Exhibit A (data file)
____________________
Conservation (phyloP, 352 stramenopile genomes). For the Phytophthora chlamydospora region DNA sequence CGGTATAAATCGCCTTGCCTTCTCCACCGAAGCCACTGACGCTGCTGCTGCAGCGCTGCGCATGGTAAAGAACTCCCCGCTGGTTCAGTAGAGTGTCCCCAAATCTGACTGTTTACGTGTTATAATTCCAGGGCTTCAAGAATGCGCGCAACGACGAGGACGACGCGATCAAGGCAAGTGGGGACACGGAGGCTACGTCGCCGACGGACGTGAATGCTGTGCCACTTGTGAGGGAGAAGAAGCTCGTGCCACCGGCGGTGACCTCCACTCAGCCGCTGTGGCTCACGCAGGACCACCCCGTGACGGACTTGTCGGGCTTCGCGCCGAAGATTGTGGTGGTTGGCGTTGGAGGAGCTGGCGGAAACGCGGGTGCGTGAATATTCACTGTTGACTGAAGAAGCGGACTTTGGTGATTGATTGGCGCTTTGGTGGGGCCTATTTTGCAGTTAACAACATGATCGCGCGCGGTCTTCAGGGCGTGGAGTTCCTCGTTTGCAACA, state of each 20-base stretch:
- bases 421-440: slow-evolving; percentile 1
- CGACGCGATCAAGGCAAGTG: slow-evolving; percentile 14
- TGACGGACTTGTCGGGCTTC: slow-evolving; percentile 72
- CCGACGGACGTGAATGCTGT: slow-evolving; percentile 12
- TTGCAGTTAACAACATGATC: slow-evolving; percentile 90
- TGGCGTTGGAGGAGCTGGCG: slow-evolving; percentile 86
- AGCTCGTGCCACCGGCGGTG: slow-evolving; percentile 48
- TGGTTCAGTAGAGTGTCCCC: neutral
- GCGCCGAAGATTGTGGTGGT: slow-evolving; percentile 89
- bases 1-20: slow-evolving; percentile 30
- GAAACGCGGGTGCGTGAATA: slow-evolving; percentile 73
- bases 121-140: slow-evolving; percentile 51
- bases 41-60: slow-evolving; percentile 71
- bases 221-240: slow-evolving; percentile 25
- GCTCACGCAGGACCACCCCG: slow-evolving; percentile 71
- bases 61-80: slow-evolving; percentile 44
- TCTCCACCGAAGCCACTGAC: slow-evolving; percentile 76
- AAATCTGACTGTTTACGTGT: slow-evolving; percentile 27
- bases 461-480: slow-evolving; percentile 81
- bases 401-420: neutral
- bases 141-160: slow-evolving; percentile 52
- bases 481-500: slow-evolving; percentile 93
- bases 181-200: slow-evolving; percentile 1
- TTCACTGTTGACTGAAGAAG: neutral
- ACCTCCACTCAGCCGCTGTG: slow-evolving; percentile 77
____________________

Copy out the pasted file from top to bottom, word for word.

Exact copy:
Conservation (phyloP, 352 stramenopile genomes). For the Phytophthora chlamydospora region DNA sequence CGGTATAAATCGCCTTGCCTTCTCCACCGAAGCCACTGACGCTGCTGCTGCAGCGCTGCGCATGGTAAAGAACTCCCCGCTGGTTCAGTAGAGTGTCCCCAAATCTGACTGTTTACGTGTTATAATTCCAGGGCTTCAAGAATGCGCGCAACGACGAGGACGACGCGATCAAGGCAAGTGGGGACACGGAGGCTACGTCGCCGACGGACGTGAATGCTGTGCCACTTGTGAGGGAGAAGAAGCTCGTGCCACCGGCGGTGACCTCCACTCAGCCGCTGTGGCTCACGCAGGACCACCCCGTGACGGACTTGTCGGGCTTCGCGCCGAAGATTGTGGTGGTTGGCGTTGGAGGAGCTGGCGGAAACGCGGGTGCGTGAATATTCACTGTTGACTGAAGAAGCGGACTTTGGTGATTGATTGGCGCTTTGGTGGGGCCTATTTTGCAGTTAACAACATGATCGCGCGCGGTCTTCAGGGCGTGGAGTTCCTCGTTTGCAACA, state of each 20-base stretch:
- bases 421-440: slow-evolving; percentile 1
- CGACGCGATCAAGGCAAGTG: slow-evolving; percentile 14
- TGACGGACTTGTCGGGCTTC: slow-evolving; percentile 72
- CCGACGGACGTGAATGCTGT: slow-evolving; percentile 12
- TTGCAGTTAACAACATGATC: slow-evolving; percentile 90
- TGGCGTTGGAGGAGCTGGCG: slow-evolving; percentile 86
- AGCTCGTGCCACCGGCGGTG: slow-evolving; percentile 48
- TGGTTCAGTAGAGTGTCCCC: neutral
- GCGCCGAAGATTGTGGTGGT: slow-evolving; percentile 89
- bases 1-20: slow-evolving; percentile 30
- GAAACGCGGGTGCGTGAATA: slow-evolving; percentile 73
- bases 121-140: slow-evolving; percentile 51
- bases 41-60: slow-evolving; percentile 71
- bases 221-240: slow-evolving; percentile 25
- GCTCACGCAGGACCACCCCG: slow-evolving; percentile 71
- bases 61-80: slow-evolving; percentile 44
- TCTCCACCGAAGCCACTGAC: slow-evolving; percentile 76
- AAATCTGACTGTTTACGTGT: slow-evolving; percentile 27
- bases 461-480: slow-evolving; percentile 81
- bases 401-420: neutral
- bases 141-160: slow-evolving; percentile 52
- bases 481-500: slow-evolving; percentile 93
- bases 181-200: slow-evolving; percentile 1
- TTCACTGTTGACTGAAGAAG: neutral
- ACCTCCACTCAGCCGCTGTG: slow-evolving; percentile 77